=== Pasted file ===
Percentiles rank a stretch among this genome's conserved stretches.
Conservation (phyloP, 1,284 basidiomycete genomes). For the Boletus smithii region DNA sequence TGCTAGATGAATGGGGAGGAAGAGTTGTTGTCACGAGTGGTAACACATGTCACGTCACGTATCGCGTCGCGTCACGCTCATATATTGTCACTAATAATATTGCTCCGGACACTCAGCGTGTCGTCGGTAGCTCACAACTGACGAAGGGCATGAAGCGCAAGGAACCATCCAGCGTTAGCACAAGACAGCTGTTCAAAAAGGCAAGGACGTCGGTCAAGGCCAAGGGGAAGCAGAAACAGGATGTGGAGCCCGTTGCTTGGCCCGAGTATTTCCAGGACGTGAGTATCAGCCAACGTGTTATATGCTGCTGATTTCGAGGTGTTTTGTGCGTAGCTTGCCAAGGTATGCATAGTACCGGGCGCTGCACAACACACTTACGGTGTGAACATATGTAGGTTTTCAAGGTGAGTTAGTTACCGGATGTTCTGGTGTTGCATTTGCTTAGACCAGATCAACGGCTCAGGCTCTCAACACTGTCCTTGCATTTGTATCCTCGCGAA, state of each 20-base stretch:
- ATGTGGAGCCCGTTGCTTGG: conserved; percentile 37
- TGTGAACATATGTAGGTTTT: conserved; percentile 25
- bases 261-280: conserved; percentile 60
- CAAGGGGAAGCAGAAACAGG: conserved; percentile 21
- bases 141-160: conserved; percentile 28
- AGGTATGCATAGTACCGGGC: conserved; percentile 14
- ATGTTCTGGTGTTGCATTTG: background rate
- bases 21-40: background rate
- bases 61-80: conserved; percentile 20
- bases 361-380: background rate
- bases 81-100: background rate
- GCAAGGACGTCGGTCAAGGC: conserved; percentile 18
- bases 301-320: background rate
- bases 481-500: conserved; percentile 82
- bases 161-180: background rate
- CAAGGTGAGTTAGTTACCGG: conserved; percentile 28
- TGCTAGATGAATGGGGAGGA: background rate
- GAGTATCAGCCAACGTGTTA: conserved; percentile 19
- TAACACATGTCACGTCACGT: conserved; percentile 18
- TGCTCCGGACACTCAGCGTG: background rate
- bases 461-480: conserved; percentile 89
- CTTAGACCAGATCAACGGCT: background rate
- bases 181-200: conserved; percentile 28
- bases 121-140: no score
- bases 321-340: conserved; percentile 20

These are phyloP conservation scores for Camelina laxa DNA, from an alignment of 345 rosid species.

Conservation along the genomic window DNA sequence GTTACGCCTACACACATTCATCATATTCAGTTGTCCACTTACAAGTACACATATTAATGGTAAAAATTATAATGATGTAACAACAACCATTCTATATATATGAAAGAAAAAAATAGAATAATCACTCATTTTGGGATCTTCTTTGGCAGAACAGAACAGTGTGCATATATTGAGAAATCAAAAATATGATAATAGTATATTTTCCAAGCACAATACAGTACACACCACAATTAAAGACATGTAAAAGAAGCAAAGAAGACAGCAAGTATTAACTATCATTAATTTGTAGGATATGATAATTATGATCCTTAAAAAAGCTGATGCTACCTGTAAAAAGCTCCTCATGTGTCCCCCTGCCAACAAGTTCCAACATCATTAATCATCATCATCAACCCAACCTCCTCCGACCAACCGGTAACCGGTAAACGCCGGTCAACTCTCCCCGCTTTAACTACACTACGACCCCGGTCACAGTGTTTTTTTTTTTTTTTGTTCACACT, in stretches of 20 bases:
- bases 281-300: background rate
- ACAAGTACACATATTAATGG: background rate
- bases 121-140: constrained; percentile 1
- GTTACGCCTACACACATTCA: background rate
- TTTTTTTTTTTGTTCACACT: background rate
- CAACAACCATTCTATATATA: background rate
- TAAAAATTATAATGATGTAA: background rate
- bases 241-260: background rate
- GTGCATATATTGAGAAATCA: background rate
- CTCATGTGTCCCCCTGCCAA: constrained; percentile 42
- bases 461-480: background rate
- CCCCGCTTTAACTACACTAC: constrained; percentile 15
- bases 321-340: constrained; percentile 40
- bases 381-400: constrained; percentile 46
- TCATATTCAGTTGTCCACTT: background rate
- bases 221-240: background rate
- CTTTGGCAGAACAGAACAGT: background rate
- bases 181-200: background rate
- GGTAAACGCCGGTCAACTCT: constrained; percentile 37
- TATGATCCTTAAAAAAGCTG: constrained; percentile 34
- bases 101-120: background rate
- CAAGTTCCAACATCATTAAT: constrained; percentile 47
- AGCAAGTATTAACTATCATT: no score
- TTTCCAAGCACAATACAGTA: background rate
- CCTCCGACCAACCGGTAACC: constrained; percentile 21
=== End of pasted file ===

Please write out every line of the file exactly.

Percentiles rank a stretch among this genome's conserved stretches.
Conservation (phyloP, 1,284 basidiomycete genomes). For the Boletus smithii region DNA sequence TGCTAGATGAATGGGGAGGAAGAGTTGTTGTCACGAGTGGTAACACATGTCACGTCACGTATCGCGTCGCGTCACGCTCATATATTGTCACTAATAATATTGCTCCGGACACTCAGCGTGTCGTCGGTAGCTCACAACTGACGAAGGGCATGAAGCGCAAGGAACCATCCAGCGTTAGCACAAGACAGCTGTTCAAAAAGGCAAGGACGTCGGTCAAGGCCAAGGGGAAGCAGAAACAGGATGTGGAGCCCGTTGCTTGGCCCGAGTATTTCCAGGACGTGAGTATCAGCCAACGTGTTATATGCTGCTGATTTCGAGGTGTTTTGTGCGTAGCTTGCCAAGGTATGCATAGTACCGGGCGCTGCACAACACACTTACGGTGTGAACATATGTAGGTTTTCAAGGTGAGTTAGTTACCGGATGTTCTGGTGTTGCATTTGCTTAGACCAGATCAACGGCTCAGGCTCTCAACACTGTCCTTGCATTTGTATCCTCGCGAA, state of each 20-base stretch:
- ATGTGGAGCCCGTTGCTTGG: conserved; percentile 37
- TGTGAACATATGTAGGTTTT: conserved; percentile 25
- bases 261-280: conserved; percentile 60
- CAAGGGGAAGCAGAAACAGG: conserved; percentile 21
- bases 141-160: conserved; percentile 28
- AGGTATGCATAGTACCGGGC: conserved; percentile 14
- ATGTTCTGGTGTTGCATTTG: background rate
- bases 21-40: background rate
- bases 61-80: conserved; percentile 20
- bases 361-380: background rate
- bases 81-100: background rate
- GCAAGGACGTCGGTCAAGGC: conserved; percentile 18
- bases 301-320: background rate
- bases 481-500: conserved; percentile 82
- bases 161-180: background rate
- CAAGGTGAGTTAGTTACCGG: conserved; percentile 28
- TGCTAGATGAATGGGGAGGA: background rate
- GAGTATCAGCCAACGTGTTA: conserved; percentile 19
- TAACACATGTCACGTCACGT: conserved; percentile 18
- TGCTCCGGACACTCAGCGTG: background rate
- bases 461-480: conserved; percentile 89
- CTTAGACCAGATCAACGGCT: background rate
- bases 181-200: conserved; percentile 28
- bases 121-140: no score
- bases 321-340: conserved; percentile 20

These are phyloP conservation scores for Camelina laxa DNA, from an alignment of 345 rosid species.

Conservation along the genomic window DNA sequence GTTACGCCTACACACATTCATCATATTCAGTTGTCCACTTACAAGTACACATATTAATGGTAAAAATTATAATGATGTAACAACAACCATTCTATATATATGAAAGAAAAAAATAGAATAATCACTCATTTTGGGATCTTCTTTGGCAGAACAGAACAGTGTGCATATATTGAGAAATCAAAAATATGATAATAGTATATTTTCCAAGCACAATACAGTACACACCACAATTAAAGACATGTAAAAGAAGCAAAGAAGACAGCAAGTATTAACTATCATTAATTTGTAGGATATGATAATTATGATCCTTAAAAAAGCTGATGCTACCTGTAAAAAGCTCCTCATGTGTCCCCCTGCCAACAAGTTCCAACATCATTAATCATCATCATCAACCCAACCTCCTCCGACCAACCGGTAACCGGTAAACGCCGGTCAACTCTCCCCGCTTTAACTACACTACGACCCCGGTCACAGTGTTTTTTTTTTTTTTTGTTCACACT, in stretches of 20 bases:
- bases 281-300: background rate
- ACAAGTACACATATTAATGG: background rate
- bases 121-140: constrained; percentile 1
- GTTACGCCTACACACATTCA: background rate
- TTTTTTTTTTTGTTCACACT: background rate
- CAACAACCATTCTATATATA: background rate
- TAAAAATTATAATGATGTAA: background rate
- bases 241-260: background rate
- GTGCATATATTGAGAAATCA: background rate
- CTCATGTGTCCCCCTGCCAA: constrained; percentile 42
- bases 461-480: background rate
- CCCCGCTTTAACTACACTAC: constrained; percentile 15
- bases 321-340: constrained; percentile 40
- bases 381-400: constrained; percentile 46
- TCATATTCAGTTGTCCACTT: background rate
- bases 221-240: background rate
- CTTTGGCAGAACAGAACAGT: background rate
- bases 181-200: background rate
- GGTAAACGCCGGTCAACTCT: constrained; percentile 37
- TATGATCCTTAAAAAAGCTG: constrained; percentile 34
- bases 101-120: background rate
- CAAGTTCCAACATCATTAAT: constrained; percentile 47
- AGCAAGTATTAACTATCATT: no score
- TTTCCAAGCACAATACAGTA: background rate
- CCTCCGACCAACCGGTAACC: constrained; percentile 21